Question: What's red, can crawl across your fingernail, and has exclusive FDA approval?
CBS 'This Morning' investigative correspondent Roberta Baskin has the answer: It's cochineal - source of the much sought-after carmine. Cochineal extract and carmine? Still don't know what we're talking about? Few people do.
It's a bug that they crush. Specifically, the cochineal is a bug harvested in Peru and in the Canary Islands. As tiny as it is, it's big business. Hundreds of thousands of pounds of these tiny bugs are exported every year, and for what? To turn many of the foods we eat and the drinks we drink red! It's what gives Campari, the popular Italian aperitif, it's bright red hue. And it's the red stripe in a fruit striped gum.
For 1,700 years, the cochineal bug has been raised - and then squished for its unique red pigment added to textiles, cosmetics, and foods.
Dr. Doug Miller, a bug expert who is an entomologist at the United States Department of Agriculture, says, "These little white patches here are the actual insects themselves. [When crushed)...the whole body is red in color."
In Peru and the Canary Islands, the cochineal is dried, squeezed, and scraped. Now multiply that by the billions.
The cochineal bug is the only bug approved for consumption by the Food and Drug Administration. It's considered a 'natural ingredient'- so safe it's not even required to be listed on food labels. But is it safe?
For Donna Agnew, it is not safe. She will never will forget the day she was brought to an emergency room in anaphylactic shock - a life-threatening allergic reaction:
"I started seeing stars and feeling like I would black out and I grabbed the first person that looked like they worked there and said, 'Help me! I think I'm going to pass out.' And she pretty much took me back immediately and started IVs. I don't think I really knew how serious it was at that point."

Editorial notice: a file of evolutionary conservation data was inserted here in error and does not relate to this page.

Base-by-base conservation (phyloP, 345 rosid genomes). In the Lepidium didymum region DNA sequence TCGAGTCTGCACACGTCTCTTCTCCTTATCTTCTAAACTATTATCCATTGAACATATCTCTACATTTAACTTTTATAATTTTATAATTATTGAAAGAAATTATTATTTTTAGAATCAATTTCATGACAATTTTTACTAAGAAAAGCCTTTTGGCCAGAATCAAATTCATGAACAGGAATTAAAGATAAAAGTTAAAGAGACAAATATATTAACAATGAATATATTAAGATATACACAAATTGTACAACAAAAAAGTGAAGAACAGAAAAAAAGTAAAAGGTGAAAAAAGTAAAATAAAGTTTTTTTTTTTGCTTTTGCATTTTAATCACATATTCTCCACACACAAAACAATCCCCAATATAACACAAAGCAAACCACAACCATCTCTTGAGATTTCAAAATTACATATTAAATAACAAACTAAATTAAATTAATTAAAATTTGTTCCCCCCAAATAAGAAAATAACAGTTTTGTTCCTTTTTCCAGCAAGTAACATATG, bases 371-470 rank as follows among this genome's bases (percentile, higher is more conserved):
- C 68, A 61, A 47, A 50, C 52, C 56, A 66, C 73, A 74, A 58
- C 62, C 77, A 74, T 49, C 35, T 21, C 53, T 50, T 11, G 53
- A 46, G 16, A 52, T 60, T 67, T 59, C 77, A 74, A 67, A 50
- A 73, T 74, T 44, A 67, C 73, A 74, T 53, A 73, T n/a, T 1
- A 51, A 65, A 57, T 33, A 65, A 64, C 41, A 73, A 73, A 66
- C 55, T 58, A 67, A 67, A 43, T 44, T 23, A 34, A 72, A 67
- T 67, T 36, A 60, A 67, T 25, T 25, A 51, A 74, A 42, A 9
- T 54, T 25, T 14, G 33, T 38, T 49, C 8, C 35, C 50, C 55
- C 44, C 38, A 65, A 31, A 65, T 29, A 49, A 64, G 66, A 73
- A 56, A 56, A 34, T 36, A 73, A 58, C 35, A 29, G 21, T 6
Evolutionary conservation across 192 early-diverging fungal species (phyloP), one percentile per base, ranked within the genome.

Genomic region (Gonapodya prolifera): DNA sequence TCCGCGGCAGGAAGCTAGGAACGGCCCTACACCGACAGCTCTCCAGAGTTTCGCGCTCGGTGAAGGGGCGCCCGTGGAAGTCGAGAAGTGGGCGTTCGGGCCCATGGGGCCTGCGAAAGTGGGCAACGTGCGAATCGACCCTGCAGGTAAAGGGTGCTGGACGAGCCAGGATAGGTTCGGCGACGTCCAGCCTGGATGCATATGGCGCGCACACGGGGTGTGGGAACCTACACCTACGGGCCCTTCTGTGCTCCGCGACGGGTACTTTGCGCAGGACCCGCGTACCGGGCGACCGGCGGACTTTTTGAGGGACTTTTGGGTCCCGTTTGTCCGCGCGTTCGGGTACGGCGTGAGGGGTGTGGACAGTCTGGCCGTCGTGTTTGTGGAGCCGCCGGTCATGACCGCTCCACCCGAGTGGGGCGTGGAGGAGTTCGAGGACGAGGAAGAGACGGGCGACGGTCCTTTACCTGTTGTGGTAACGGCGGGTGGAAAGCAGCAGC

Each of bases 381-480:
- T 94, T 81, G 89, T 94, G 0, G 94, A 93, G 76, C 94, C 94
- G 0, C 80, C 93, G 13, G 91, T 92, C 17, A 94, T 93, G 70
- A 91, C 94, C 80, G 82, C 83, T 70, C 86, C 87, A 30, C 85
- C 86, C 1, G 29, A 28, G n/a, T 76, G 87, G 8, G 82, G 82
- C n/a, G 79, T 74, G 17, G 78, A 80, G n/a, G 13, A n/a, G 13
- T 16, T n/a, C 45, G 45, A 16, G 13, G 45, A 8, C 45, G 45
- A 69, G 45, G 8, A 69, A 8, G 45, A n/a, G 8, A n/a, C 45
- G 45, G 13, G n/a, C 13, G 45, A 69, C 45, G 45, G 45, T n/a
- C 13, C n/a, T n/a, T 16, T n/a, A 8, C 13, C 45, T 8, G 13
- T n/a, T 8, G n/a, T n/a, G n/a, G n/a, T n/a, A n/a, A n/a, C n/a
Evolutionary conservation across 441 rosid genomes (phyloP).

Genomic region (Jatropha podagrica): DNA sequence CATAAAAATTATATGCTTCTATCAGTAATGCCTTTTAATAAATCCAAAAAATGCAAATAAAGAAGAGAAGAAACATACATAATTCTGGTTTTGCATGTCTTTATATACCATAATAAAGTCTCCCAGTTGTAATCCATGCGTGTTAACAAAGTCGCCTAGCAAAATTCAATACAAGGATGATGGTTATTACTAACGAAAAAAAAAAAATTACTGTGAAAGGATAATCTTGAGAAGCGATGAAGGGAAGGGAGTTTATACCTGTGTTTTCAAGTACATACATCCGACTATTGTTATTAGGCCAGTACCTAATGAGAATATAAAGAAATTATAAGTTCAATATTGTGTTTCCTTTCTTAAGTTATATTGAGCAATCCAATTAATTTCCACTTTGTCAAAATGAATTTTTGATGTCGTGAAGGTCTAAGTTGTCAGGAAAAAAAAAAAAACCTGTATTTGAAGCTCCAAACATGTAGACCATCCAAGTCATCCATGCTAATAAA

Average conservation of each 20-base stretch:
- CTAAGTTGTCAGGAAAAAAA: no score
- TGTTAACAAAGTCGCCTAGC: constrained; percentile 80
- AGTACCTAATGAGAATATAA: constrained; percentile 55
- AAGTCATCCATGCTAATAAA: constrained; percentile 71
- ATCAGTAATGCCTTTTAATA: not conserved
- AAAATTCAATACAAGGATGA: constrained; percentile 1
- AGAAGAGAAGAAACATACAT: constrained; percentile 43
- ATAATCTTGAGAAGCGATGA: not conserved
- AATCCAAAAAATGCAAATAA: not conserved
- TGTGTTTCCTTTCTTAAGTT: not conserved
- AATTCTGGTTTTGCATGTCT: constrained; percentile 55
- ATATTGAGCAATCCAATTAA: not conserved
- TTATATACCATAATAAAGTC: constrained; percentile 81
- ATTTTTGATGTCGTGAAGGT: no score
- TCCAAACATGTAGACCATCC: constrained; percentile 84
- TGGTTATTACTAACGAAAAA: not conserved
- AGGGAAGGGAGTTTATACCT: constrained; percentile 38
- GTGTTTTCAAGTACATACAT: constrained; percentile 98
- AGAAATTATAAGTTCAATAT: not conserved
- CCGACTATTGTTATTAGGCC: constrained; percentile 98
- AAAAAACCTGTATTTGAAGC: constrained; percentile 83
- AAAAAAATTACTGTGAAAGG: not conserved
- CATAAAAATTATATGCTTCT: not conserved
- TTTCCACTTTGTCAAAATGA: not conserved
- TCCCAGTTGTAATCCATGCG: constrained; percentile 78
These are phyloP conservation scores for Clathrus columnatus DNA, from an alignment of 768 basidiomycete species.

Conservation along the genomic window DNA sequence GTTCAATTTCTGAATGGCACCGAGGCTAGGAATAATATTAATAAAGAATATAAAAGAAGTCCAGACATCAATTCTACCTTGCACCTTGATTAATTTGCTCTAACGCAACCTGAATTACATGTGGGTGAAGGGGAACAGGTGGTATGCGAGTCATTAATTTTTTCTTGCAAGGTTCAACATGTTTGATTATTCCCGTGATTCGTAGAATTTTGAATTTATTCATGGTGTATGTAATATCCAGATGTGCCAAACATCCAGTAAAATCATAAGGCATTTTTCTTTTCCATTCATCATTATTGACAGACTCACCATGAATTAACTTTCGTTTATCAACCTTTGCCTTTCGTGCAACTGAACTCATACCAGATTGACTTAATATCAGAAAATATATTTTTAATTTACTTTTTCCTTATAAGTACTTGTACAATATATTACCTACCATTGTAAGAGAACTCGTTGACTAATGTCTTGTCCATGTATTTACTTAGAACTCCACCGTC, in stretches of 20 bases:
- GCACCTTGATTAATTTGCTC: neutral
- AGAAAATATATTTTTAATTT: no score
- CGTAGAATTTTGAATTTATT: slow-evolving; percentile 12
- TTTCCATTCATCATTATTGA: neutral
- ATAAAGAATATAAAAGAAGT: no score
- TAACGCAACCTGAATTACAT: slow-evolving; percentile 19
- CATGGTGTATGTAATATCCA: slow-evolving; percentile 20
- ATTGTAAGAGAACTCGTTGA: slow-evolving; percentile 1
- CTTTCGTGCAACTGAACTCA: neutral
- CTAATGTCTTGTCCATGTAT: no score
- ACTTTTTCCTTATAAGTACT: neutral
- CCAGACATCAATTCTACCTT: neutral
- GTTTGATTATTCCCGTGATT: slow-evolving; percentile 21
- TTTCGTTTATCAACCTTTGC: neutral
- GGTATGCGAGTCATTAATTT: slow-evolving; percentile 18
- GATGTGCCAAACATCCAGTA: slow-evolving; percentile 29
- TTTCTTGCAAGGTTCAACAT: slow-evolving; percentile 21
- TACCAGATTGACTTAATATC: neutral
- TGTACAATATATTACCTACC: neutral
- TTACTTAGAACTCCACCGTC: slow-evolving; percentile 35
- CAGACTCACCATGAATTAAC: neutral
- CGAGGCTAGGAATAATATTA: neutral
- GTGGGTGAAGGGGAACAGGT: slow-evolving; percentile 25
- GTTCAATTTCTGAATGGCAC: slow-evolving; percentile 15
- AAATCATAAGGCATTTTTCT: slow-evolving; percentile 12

Donna remembered eating a Good Humor frozen dessert. It was red in color, thanks to the addition of carmine extract from the cochineal bug:
"We had a good clue that the treat I had eaten immediately made me sick to my stomach. So we started with that."
Allergist Dr. James Baldwin checked the list of ingredients and eventually traced Donna's severe reaction to carmine. But, he says, if carmine hadn't been listed on the label in Donna's case, he may not have figured it out so quickly:
"It probably would have taken several subsequent exposures to carmine."
Since then, Dr. Baldwin has published a paper on carmine and has discovered more than 20 additional carmine-related allergies - most of them buried in medical literature and five among his own patients. One of them, Valyn Baum, is a registered nurse who also works at the Uniersity of Michigan Medical Center. She recounts what happened.
"One time, I was in Washington D.C. at an investigators' meeting and drank some Campari and had a full blown attack," she recalls. "And then I ate some red Christmas pasta and ended up in an emergency room. Then I ate some red dipping sauce, some Chinese dipping sauce, and ended up in the emergency room. And then I finally saw Dr. Baldwin's article, and I was like, 'Oh my gosh! This is what I am allergic to!'"
Dr. Baldwin says: "What's new about it is that it is starting to be recognized as a cause of allergic shock and allergic conditions..."
Carmine is a natural color, so companies don't have to list it on the label - making it that much harder to avoid.
Dr. Baldwin says he has a problem with that. "I think a known allergen that can cause life-threatening anaphylactic shock in patients allergic to it should be listed on labels."